Segmentation: Its Roots in Arabia and Its Flowering Elsewhere

Essay Excerpt

The topic of "place and voice" invites anyone concerned with the Middle East and particularly with Arabia to go in search of shapes and figures in Western fantasy, whether in the image of the "Bible lands," in Walterde la Mare, or in the dissatisfactions of Paul Nizan. But let us accept the wager that anthropology has a voice of its own apart from these. We have been invited to discuss the proposition that specifically anthropological concepts move from place to place, with effects on what Appadurai (1986a) terms "metropolitan theory." Segmentation provides an aging and obvious case. The literature this term produced in its travels was enormous, and I have no intention of reviewing it; but such titles as "African Models in the New Guinea Highlands"(Barnes 1962) and "New Guinea Models in the African Savannah" (Karp 1978) agree nough to suggest a certain consciousness of mobility. What I want to do here is to argue that the connection of imagery or concept to location was to start with rather special, and only later was it often reduced to the bafflingly obvious. (Dresch, 50)

About the Author

Dr. Paul Dresch is a Professor of Anthropology at St. John's College.

"I lecture for undergraduate courses in Archaeology and Anthropology and in Human Sciences, as well as to graduate students in Anthropology. I am also the organising tutor for Archaeology and Anthropology at St John's, and I tutor St John's undergraduates in Social Anthropology both for first-year exams and finals.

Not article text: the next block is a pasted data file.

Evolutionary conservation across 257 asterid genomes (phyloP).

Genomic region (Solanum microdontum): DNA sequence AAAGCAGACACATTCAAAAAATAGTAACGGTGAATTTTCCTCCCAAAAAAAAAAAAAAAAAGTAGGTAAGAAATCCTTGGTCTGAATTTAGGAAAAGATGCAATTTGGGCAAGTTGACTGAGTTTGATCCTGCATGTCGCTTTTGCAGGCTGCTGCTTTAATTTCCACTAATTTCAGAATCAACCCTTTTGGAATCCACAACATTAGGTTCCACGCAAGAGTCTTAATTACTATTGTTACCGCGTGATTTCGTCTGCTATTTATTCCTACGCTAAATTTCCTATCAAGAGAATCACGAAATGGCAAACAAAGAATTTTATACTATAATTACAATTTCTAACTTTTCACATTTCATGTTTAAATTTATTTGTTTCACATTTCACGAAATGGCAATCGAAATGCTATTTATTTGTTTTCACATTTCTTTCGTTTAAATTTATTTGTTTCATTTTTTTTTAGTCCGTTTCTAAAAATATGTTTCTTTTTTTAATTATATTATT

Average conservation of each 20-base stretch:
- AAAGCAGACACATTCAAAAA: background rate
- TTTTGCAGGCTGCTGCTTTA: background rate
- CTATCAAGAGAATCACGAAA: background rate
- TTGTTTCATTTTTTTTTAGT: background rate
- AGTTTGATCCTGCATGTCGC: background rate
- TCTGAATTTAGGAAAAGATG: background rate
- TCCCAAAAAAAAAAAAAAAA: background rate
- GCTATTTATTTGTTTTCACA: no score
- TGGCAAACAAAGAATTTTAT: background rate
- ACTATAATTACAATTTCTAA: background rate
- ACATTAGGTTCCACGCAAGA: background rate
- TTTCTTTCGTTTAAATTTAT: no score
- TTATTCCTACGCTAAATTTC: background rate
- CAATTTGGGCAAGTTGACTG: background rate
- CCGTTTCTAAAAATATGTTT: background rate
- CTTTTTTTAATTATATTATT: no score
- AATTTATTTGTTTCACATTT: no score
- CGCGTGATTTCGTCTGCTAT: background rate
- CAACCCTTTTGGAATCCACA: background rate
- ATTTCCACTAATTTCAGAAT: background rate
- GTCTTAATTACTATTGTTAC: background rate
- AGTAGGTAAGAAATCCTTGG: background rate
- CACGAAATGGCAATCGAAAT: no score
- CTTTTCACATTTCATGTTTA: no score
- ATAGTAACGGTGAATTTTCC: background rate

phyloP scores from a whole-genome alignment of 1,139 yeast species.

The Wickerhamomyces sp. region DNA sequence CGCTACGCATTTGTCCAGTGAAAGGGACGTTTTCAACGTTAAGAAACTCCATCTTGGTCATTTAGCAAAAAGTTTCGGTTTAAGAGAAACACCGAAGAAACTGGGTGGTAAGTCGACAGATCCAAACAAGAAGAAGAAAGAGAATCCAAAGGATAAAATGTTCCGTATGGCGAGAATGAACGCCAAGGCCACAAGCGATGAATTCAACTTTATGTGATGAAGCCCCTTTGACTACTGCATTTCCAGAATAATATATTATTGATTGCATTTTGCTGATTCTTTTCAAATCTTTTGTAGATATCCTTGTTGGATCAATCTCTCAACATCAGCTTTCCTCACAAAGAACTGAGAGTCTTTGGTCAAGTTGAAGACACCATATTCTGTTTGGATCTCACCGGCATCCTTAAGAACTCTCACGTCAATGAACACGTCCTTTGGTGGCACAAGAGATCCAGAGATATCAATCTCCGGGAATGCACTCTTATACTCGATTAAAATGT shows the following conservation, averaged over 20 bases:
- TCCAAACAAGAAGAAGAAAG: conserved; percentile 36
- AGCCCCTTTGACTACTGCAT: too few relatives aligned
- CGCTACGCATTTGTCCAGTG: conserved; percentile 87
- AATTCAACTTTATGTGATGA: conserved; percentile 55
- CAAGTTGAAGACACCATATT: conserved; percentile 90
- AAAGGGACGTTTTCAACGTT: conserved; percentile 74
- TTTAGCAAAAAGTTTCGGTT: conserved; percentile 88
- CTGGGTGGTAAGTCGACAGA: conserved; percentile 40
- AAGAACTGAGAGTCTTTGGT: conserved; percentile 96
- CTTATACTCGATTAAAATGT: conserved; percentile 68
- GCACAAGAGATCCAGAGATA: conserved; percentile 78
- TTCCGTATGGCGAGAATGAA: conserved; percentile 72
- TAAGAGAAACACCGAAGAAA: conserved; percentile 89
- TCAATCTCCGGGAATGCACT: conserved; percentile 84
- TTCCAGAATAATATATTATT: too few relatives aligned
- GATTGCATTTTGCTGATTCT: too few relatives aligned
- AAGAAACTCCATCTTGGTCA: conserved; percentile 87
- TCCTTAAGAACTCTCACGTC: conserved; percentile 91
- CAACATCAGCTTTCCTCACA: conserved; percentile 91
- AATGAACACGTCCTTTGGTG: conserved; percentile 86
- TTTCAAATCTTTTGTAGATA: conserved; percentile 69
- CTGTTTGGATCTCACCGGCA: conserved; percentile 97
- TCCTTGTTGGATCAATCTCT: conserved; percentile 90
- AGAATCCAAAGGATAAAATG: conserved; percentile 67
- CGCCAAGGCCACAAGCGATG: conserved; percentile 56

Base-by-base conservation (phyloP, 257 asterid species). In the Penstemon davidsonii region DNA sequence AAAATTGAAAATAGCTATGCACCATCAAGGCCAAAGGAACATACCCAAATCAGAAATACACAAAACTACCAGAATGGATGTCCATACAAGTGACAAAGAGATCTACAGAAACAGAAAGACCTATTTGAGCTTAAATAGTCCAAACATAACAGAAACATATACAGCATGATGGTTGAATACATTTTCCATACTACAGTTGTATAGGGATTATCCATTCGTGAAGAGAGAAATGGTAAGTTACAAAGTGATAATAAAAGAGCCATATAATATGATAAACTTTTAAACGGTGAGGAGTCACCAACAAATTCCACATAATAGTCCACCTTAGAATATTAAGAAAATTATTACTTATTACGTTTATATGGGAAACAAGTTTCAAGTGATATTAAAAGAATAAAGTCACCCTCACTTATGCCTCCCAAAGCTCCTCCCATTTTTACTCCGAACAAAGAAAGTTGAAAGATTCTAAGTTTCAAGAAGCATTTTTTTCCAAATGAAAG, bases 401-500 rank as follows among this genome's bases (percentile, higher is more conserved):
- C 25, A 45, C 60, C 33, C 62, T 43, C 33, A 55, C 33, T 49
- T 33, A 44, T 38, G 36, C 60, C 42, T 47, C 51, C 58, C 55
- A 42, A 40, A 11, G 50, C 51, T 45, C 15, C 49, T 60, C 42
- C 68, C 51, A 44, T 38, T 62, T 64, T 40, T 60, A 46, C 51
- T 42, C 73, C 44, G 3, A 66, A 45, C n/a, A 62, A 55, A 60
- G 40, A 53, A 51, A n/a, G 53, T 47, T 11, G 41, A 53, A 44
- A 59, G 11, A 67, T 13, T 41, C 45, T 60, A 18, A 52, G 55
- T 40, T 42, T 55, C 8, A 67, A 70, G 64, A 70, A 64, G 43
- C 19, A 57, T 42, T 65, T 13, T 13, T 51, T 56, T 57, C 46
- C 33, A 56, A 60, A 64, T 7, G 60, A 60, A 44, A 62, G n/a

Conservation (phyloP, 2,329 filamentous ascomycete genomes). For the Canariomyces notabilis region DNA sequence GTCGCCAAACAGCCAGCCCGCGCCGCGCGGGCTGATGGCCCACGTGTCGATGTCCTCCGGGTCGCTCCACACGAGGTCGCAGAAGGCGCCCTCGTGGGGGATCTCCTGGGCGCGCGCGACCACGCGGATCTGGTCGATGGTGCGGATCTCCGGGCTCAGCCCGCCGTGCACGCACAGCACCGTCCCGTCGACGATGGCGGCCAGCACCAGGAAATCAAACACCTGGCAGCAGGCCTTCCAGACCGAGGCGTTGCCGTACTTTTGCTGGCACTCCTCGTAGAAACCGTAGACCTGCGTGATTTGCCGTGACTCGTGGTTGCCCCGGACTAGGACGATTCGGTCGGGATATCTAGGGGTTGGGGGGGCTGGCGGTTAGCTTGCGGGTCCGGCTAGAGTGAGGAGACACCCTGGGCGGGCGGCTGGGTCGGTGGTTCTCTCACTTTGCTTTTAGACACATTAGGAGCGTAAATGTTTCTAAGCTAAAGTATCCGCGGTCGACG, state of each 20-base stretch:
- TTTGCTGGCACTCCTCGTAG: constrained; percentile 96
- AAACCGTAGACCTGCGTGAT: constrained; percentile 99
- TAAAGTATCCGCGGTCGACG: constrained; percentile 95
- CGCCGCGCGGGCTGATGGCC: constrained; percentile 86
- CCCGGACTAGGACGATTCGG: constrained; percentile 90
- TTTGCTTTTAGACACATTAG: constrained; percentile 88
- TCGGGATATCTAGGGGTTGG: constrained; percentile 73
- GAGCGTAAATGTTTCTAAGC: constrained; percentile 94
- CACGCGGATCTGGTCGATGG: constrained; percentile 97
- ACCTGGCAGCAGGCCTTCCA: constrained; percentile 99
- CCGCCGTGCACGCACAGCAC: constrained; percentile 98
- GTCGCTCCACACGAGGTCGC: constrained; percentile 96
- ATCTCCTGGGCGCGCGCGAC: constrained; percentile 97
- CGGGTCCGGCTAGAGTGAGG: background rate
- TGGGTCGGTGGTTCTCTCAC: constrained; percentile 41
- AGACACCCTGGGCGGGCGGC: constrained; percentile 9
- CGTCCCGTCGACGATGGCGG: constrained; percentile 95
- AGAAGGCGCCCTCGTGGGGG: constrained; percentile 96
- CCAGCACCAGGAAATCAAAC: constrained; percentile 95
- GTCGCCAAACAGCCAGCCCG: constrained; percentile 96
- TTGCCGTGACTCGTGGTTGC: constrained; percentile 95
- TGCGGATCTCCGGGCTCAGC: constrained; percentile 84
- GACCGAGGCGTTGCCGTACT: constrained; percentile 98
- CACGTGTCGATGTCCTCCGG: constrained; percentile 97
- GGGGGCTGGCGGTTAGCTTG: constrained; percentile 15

So far, I have worked and written mainly on the Arab World. My great ethnographic love is Yemen, which I visit regularly. I have also done fieldwork in the United Arab Emirates, and my research students in recent years have worked in Algeria, Jordan, Lebanon, Palestine and Syria, as well as Iran and even northern India. My main research interests are in comparative historiography, politics, and (lately) law. For an idea of what I do, see my books "Tribes, Government and History in Yemen" (Oxford 1989) and "A History of Modern Yemen" (Cambridge 2001). More recently I published "The Rules of Barat: texts and translations of tribal documents from Yemen" (Sanaa 2006), which deals with eighteenth-century pacts on customary law. I have also co-edited a number of volumes: with Wendy James and David Parkin, "Anthropologists in a Wider World: essays on field research" (2000); with Pierre Bonte and Edouard Conte, "Emirs et Présidents: figures de la parenté et du politique dans le monde arabe" (2001); and with James Piscatori, "Monarchies and Nations: globalisation and identity in the Arab States of the Gulf" (2005). Among my smaller publications recently is a chapter on nineteenth-century Arabia for Volume 5 of the new "Cambridge History of Islam" (2008)."

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